Metal and plastic combine to produce this headset, which isn’t flashy in appearance but has a few lovely touches, a pleasure to wear. Adjusting the headset is simple thanks to the steel suspension band. It’s unusual for a gaming headset, but it’s always great to see, that the heavy plastic hinges can rest flat.
The headphone pads are wrapped in soft fabric and leatherette, kept in place by magnets, and are easily replaced. Turtle Beach also provides replacement plates for the headphones that have different designs on them, which are kept in place by magnets. Even the headphone pads and wire can be easily removed and replaced, making this an extremely user-friendly product (Turtle Beach sells components on its site, even individual left and right ear pads if you just need one).
To be sure, the Turtle Beach Elite Atlas wouldn’t be nearly as useful if it weren’t so unbelievably pleasant to wear. The ear pads are mounted on tilting platforms that conform to the curve of your head in addition to the suspension band and the sturdy headphone hinges. It’s easy to achieve an airtight seal around your ears with these because the ear pads have soft fabric front and leatherette sides. But the soft fabric shouldn’t be a problem for gamers with glasses, who prefer velour.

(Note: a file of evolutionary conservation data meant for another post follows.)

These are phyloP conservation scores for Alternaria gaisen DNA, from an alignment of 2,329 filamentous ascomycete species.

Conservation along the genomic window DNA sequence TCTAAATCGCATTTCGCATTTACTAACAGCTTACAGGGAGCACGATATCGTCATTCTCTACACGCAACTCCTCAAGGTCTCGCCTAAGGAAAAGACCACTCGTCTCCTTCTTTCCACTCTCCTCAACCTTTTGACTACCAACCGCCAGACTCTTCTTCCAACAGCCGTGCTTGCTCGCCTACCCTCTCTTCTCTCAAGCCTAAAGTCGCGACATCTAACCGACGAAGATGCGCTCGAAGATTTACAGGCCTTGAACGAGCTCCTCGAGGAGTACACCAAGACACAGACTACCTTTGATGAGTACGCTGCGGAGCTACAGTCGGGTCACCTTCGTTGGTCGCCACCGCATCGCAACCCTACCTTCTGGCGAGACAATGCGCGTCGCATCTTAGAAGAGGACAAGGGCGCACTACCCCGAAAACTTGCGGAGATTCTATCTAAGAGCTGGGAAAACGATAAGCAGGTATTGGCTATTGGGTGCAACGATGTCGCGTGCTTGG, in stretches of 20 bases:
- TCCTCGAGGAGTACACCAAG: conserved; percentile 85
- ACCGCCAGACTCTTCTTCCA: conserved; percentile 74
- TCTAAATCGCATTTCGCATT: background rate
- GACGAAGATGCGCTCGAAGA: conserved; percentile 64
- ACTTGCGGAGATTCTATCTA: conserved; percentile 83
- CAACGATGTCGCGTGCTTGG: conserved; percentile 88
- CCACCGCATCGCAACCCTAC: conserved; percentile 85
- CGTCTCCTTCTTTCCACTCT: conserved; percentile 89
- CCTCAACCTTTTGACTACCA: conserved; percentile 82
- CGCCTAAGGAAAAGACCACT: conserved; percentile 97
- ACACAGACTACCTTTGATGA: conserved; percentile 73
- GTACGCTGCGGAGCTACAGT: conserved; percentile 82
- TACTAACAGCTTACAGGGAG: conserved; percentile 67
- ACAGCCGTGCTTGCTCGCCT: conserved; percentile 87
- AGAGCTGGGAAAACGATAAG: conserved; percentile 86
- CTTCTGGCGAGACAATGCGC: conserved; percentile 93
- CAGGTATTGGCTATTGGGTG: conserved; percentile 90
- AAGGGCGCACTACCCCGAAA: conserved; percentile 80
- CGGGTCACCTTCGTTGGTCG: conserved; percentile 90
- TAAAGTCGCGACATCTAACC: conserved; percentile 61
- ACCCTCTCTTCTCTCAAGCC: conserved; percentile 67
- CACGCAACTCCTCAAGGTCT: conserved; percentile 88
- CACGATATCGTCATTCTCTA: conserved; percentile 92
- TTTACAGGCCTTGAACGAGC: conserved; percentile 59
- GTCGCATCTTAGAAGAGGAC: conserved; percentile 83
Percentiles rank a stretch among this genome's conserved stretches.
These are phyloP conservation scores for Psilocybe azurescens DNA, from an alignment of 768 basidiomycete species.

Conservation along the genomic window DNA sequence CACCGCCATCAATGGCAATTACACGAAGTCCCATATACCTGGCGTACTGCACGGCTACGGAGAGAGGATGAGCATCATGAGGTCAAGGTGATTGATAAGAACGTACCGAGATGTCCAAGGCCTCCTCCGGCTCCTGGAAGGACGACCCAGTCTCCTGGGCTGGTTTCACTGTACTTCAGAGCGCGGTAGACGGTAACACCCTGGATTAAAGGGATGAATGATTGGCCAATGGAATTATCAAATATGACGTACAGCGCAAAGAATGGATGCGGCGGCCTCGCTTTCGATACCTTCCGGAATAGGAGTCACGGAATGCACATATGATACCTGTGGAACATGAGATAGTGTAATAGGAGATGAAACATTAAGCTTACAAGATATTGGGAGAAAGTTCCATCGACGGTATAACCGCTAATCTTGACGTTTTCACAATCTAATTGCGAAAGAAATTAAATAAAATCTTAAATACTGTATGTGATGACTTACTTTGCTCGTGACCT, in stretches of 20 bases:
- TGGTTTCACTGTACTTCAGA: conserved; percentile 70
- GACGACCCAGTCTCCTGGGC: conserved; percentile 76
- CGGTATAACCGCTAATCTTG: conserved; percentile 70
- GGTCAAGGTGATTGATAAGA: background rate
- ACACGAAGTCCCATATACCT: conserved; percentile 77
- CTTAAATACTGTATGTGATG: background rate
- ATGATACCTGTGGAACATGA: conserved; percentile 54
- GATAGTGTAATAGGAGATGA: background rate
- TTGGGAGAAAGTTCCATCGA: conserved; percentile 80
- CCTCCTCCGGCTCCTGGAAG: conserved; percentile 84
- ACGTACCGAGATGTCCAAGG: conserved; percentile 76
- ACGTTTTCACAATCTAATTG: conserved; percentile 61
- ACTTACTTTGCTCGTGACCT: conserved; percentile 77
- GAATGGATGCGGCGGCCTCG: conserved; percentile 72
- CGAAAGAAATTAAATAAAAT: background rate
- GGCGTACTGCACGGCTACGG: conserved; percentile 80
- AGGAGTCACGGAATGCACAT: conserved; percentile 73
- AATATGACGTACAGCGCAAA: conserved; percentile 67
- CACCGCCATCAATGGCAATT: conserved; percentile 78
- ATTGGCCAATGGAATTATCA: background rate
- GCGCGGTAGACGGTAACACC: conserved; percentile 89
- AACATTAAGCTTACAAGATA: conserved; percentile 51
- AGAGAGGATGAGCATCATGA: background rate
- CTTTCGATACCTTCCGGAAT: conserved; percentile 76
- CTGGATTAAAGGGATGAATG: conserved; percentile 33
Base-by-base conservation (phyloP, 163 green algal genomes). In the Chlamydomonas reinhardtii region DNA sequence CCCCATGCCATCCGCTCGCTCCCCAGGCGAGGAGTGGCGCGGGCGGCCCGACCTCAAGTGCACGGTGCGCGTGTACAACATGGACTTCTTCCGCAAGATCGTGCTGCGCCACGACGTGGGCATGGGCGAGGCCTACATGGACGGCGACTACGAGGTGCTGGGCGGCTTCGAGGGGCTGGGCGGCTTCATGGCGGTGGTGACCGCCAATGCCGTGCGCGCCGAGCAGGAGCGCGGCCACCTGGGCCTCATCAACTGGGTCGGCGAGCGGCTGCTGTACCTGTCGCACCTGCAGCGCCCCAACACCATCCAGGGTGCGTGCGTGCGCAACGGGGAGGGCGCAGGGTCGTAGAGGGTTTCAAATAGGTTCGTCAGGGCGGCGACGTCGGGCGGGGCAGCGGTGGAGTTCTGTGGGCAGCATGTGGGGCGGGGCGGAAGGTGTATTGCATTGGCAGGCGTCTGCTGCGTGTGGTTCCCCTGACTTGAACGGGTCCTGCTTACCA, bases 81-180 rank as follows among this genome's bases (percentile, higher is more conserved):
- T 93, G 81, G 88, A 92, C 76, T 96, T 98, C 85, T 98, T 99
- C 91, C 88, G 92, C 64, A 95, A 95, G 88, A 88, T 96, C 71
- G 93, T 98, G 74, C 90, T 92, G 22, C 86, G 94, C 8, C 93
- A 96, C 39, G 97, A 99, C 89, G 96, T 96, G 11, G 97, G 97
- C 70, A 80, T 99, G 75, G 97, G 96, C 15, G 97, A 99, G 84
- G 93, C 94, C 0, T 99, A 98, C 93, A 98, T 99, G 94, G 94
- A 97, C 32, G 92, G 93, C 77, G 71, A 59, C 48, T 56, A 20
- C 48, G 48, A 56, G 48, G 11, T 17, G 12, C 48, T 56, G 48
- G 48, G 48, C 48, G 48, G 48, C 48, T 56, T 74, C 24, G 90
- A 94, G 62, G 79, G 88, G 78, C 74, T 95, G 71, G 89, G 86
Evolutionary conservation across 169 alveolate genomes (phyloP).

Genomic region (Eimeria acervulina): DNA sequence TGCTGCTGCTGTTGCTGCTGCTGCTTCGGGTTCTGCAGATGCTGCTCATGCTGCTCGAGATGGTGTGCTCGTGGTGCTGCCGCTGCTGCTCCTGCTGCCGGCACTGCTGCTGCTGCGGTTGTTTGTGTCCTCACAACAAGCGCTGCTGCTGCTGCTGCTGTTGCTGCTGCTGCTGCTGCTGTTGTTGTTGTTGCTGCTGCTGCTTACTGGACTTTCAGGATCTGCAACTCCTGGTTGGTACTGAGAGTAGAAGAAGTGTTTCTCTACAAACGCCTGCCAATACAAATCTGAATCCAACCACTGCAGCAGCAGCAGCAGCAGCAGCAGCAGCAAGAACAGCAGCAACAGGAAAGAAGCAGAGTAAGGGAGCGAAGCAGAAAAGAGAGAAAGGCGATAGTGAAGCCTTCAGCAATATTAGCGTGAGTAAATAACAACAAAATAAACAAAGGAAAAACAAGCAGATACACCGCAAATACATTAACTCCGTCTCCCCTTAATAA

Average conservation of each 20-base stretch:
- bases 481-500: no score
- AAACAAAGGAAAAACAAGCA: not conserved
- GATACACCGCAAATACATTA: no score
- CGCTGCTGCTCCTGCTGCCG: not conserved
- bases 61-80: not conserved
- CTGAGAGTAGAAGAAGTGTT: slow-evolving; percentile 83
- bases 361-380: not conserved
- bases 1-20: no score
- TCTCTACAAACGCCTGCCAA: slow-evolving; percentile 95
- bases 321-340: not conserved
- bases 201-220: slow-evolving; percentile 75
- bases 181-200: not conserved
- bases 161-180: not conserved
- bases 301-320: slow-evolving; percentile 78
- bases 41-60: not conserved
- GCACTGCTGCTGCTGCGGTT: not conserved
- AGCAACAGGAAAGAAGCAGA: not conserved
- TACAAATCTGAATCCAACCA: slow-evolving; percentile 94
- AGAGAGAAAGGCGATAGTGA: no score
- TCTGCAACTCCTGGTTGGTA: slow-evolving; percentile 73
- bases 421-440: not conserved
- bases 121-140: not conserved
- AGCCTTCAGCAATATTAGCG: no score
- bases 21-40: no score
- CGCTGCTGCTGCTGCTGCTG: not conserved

It was a pleasure to use the headset in practice. A few hours into my first long session with it, I noticed a noticeable amount of discomfort. After a few tweaks and some break-in time for the headset pads, I was able to cease having problems.
Getting the Elite Atlas to fit perfectly is the only thing you need to know about it. The in-line control unit has a volume slider and a mic mute switch, and it’s just as easy to find and operate while gaming as any other control device. While using Discord or Zoom, I didn’t have any issues with the detachable microphone’s lengthy, flexible wire. It was very quiet and easy to use outside of the context of calling apps, which automatically change a lot of your volume. A small foam screen has even been incorporated into it so that breath sounds are not as problematic.
This headset has everything going for it: it’s built to last thanks to the many replaceable parts it has; it’s comfortable to wear for hours at a time, and its microphone is excellent; and it sounds nice. Ultimately, the Turtle Beach Elite Atlas is a headset that does it all correctly.
As a warning more than a critique, we felt a little uneasy about the audio.
As the name implies, this is first and foremost a gaming headset. In order to use it for anything other than gaming, you’ll have a difficult time, but like calling a fish out on its incapacity to climb a tree, it’s pointless. According to our initial question, the Elite Atlas headset is more than capable of competing with the best headsets in its price category.